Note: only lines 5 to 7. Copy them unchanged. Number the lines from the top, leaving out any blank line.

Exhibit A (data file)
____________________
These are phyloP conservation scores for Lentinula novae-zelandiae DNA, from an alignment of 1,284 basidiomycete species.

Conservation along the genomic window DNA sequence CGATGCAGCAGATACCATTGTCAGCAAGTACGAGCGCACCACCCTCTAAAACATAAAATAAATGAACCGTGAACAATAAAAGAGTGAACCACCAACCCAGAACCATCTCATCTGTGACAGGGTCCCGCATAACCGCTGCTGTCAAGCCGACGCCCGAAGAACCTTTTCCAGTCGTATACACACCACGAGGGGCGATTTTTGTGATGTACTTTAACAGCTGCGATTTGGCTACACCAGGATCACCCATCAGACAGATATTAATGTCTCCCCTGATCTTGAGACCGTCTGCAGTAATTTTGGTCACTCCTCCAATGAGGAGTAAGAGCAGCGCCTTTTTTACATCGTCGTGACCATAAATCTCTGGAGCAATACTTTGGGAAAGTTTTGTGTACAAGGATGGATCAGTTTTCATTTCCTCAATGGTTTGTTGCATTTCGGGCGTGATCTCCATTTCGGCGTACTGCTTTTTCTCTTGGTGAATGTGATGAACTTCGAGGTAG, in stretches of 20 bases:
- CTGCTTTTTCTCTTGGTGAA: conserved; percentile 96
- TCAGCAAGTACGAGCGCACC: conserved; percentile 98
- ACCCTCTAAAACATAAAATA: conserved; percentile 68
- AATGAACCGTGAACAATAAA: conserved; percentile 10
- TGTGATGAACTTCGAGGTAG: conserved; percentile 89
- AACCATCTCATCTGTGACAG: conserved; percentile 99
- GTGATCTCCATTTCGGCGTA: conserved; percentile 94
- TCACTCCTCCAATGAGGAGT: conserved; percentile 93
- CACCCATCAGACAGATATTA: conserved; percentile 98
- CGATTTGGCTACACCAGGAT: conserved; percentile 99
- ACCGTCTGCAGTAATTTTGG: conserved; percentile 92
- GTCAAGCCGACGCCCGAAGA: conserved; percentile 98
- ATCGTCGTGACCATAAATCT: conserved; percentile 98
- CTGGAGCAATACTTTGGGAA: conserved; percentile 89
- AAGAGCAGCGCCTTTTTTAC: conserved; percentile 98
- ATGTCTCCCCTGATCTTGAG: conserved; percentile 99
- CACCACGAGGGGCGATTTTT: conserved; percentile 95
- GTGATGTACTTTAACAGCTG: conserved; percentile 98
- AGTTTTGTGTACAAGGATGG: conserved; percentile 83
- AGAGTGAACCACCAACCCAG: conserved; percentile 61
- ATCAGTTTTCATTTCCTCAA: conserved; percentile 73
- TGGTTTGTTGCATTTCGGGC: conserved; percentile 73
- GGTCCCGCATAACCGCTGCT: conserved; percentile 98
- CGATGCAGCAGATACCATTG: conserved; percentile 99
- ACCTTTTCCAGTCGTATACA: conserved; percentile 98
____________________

- ACCCTCTAAAACATAAAATA: conserved; percentile 68
- AATGAACCGTGAACAATAAA: conserved; percentile 10
- TGTGATGAACTTCGAGGTAG: conserved; percentile 89